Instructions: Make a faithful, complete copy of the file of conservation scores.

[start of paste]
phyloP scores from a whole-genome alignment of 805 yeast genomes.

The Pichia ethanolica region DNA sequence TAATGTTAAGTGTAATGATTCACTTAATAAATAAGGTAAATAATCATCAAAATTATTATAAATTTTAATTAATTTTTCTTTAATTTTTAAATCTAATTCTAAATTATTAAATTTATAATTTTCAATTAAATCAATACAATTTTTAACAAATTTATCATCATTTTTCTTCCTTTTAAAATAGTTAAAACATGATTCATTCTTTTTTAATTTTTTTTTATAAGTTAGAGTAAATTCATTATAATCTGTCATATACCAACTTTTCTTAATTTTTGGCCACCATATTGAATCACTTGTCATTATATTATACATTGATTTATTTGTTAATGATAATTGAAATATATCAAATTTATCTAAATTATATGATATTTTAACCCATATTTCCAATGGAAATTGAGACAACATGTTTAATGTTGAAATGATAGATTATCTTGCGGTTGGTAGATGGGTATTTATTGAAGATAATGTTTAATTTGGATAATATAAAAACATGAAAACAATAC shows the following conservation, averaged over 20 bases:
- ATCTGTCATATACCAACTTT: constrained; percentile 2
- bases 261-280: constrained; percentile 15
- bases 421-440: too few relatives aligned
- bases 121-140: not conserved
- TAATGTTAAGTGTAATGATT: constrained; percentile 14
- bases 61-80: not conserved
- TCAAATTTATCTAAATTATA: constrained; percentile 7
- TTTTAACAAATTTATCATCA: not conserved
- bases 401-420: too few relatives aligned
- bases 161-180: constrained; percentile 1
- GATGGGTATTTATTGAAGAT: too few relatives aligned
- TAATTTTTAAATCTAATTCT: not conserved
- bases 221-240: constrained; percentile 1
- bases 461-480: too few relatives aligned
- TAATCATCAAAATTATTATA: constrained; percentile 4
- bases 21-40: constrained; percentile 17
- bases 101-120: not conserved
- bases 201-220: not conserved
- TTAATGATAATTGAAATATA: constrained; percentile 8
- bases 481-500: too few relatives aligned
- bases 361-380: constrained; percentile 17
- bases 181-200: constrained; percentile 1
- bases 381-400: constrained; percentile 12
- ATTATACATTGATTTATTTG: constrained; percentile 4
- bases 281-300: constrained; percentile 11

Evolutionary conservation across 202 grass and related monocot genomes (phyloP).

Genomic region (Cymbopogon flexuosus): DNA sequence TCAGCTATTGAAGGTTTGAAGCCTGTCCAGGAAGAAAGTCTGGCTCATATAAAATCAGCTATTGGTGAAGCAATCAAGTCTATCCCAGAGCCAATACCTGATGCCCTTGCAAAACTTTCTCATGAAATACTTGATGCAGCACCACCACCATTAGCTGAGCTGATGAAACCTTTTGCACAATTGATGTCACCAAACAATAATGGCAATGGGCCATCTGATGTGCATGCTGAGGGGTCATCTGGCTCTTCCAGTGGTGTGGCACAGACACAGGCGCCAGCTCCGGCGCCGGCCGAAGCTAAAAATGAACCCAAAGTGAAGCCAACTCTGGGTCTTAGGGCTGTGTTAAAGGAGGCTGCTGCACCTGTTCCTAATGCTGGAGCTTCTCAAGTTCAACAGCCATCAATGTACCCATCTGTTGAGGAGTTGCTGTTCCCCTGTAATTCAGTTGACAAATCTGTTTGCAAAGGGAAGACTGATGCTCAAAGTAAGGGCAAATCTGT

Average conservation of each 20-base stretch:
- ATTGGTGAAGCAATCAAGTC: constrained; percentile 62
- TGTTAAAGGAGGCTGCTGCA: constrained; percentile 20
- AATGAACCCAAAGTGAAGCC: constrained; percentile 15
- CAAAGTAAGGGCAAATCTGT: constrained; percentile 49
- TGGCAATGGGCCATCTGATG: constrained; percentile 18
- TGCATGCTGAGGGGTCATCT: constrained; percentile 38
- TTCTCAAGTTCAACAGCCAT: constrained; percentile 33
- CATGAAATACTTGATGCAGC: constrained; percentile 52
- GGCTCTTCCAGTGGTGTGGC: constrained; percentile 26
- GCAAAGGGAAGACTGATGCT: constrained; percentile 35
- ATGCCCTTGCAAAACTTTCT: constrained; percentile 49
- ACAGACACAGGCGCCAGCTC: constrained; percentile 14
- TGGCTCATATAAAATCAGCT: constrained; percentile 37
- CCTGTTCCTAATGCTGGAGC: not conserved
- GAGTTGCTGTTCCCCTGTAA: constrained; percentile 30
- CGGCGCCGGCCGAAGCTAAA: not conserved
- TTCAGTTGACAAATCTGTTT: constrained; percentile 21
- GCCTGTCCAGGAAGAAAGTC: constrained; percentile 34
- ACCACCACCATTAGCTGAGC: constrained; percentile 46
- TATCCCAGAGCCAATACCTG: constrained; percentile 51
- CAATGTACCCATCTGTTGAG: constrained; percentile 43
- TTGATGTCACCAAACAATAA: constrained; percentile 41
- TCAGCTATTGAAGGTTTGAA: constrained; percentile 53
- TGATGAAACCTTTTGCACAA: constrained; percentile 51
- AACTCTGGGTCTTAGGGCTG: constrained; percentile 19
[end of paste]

phyloP scores from a whole-genome alignment of 805 yeast genomes.

The Pichia ethanolica region DNA sequence TAATGTTAAGTGTAATGATTCACTTAATAAATAAGGTAAATAATCATCAAAATTATTATAAATTTTAATTAATTTTTCTTTAATTTTTAAATCTAATTCTAAATTATTAAATTTATAATTTTCAATTAAATCAATACAATTTTTAACAAATTTATCATCATTTTTCTTCCTTTTAAAATAGTTAAAACATGATTCATTCTTTTTTAATTTTTTTTTATAAGTTAGAGTAAATTCATTATAATCTGTCATATACCAACTTTTCTTAATTTTTGGCCACCATATTGAATCACTTGTCATTATATTATACATTGATTTATTTGTTAATGATAATTGAAATATATCAAATTTATCTAAATTATATGATATTTTAACCCATATTTCCAATGGAAATTGAGACAACATGTTTAATGTTGAAATGATAGATTATCTTGCGGTTGGTAGATGGGTATTTATTGAAGATAATGTTTAATTTGGATAATATAAAAACATGAAAACAATAC shows the following conservation, averaged over 20 bases:
- ATCTGTCATATACCAACTTT: constrained; percentile 2
- bases 261-280: constrained; percentile 15
- bases 421-440: too few relatives aligned
- bases 121-140: not conserved
- TAATGTTAAGTGTAATGATT: constrained; percentile 14
- bases 61-80: not conserved
- TCAAATTTATCTAAATTATA: constrained; percentile 7
- TTTTAACAAATTTATCATCA: not conserved
- bases 401-420: too few relatives aligned
- bases 161-180: constrained; percentile 1
- GATGGGTATTTATTGAAGAT: too few relatives aligned
- TAATTTTTAAATCTAATTCT: not conserved
- bases 221-240: constrained; percentile 1
- bases 461-480: too few relatives aligned
- TAATCATCAAAATTATTATA: constrained; percentile 4
- bases 21-40: constrained; percentile 17
- bases 101-120: not conserved
- bases 201-220: not conserved
- TTAATGATAATTGAAATATA: constrained; percentile 8
- bases 481-500: too few relatives aligned
- bases 361-380: constrained; percentile 17
- bases 181-200: constrained; percentile 1
- bases 381-400: constrained; percentile 12
- ATTATACATTGATTTATTTG: constrained; percentile 4
- bases 281-300: constrained; percentile 11

Evolutionary conservation across 202 grass and related monocot genomes (phyloP).

Genomic region (Cymbopogon flexuosus): DNA sequence TCAGCTATTGAAGGTTTGAAGCCTGTCCAGGAAGAAAGTCTGGCTCATATAAAATCAGCTATTGGTGAAGCAATCAAGTCTATCCCAGAGCCAATACCTGATGCCCTTGCAAAACTTTCTCATGAAATACTTGATGCAGCACCACCACCATTAGCTGAGCTGATGAAACCTTTTGCACAATTGATGTCACCAAACAATAATGGCAATGGGCCATCTGATGTGCATGCTGAGGGGTCATCTGGCTCTTCCAGTGGTGTGGCACAGACACAGGCGCCAGCTCCGGCGCCGGCCGAAGCTAAAAATGAACCCAAAGTGAAGCCAACTCTGGGTCTTAGGGCTGTGTTAAAGGAGGCTGCTGCACCTGTTCCTAATGCTGGAGCTTCTCAAGTTCAACAGCCATCAATGTACCCATCTGTTGAGGAGTTGCTGTTCCCCTGTAATTCAGTTGACAAATCTGTTTGCAAAGGGAAGACTGATGCTCAAAGTAAGGGCAAATCTGT

Average conservation of each 20-base stretch:
- ATTGGTGAAGCAATCAAGTC: constrained; percentile 62
- TGTTAAAGGAGGCTGCTGCA: constrained; percentile 20
- AATGAACCCAAAGTGAAGCC: constrained; percentile 15
- CAAAGTAAGGGCAAATCTGT: constrained; percentile 49
- TGGCAATGGGCCATCTGATG: constrained; percentile 18
- TGCATGCTGAGGGGTCATCT: constrained; percentile 38
- TTCTCAAGTTCAACAGCCAT: constrained; percentile 33
- CATGAAATACTTGATGCAGC: constrained; percentile 52
- GGCTCTTCCAGTGGTGTGGC: constrained; percentile 26
- GCAAAGGGAAGACTGATGCT: constrained; percentile 35
- ATGCCCTTGCAAAACTTTCT: constrained; percentile 49
- ACAGACACAGGCGCCAGCTC: constrained; percentile 14
- TGGCTCATATAAAATCAGCT: constrained; percentile 37
- CCTGTTCCTAATGCTGGAGC: not conserved
- GAGTTGCTGTTCCCCTGTAA: constrained; percentile 30
- CGGCGCCGGCCGAAGCTAAA: not conserved
- TTCAGTTGACAAATCTGTTT: constrained; percentile 21
- GCCTGTCCAGGAAGAAAGTC: constrained; percentile 34
- ACCACCACCATTAGCTGAGC: constrained; percentile 46
- TATCCCAGAGCCAATACCTG: constrained; percentile 51
- CAATGTACCCATCTGTTGAG: constrained; percentile 43
- TTGATGTCACCAAACAATAA: constrained; percentile 41
- TCAGCTATTGAAGGTTTGAA: constrained; percentile 53
- TGATGAAACCTTTTGCACAA: constrained; percentile 51
- AACTCTGGGTCTTAGGGCTG: constrained; percentile 19